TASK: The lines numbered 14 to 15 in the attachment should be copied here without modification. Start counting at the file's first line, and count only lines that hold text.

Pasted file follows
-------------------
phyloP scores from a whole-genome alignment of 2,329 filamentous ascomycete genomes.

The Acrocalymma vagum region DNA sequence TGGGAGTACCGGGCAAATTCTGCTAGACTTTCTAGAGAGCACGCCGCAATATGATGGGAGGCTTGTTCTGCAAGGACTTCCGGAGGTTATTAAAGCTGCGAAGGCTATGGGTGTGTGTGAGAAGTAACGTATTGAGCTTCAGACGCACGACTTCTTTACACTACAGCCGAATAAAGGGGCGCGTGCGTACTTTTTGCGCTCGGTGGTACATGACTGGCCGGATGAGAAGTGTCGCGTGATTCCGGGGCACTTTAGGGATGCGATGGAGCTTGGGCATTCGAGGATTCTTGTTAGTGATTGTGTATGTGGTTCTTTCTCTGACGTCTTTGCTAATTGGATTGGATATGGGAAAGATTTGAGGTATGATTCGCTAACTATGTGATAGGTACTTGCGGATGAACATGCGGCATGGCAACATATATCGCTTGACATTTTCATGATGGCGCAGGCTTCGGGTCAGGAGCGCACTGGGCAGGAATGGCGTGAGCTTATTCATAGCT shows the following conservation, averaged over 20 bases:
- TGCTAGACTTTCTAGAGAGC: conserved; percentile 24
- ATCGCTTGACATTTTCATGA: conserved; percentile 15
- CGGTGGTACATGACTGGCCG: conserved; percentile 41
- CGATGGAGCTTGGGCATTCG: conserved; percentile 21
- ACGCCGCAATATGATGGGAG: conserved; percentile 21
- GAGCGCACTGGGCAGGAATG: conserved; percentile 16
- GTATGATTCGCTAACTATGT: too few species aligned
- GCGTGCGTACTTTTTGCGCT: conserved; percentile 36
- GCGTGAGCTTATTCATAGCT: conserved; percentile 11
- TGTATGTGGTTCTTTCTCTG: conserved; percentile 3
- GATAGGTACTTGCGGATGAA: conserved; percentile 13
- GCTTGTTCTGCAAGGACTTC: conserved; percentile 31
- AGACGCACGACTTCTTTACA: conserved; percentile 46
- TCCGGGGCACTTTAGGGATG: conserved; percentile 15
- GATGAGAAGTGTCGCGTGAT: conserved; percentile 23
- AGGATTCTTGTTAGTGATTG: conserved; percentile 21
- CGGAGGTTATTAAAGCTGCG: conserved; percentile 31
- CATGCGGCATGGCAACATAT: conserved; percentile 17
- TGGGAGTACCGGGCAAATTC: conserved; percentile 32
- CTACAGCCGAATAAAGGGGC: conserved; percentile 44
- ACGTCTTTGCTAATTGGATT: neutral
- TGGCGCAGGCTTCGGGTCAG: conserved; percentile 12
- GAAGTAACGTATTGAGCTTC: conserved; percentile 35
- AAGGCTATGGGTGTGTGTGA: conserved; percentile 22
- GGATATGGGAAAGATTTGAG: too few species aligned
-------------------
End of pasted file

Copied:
- GCTTGTTCTGCAAGGACTTC: conserved; percentile 31
- AGACGCACGACTTCTTTACA: conserved; percentile 46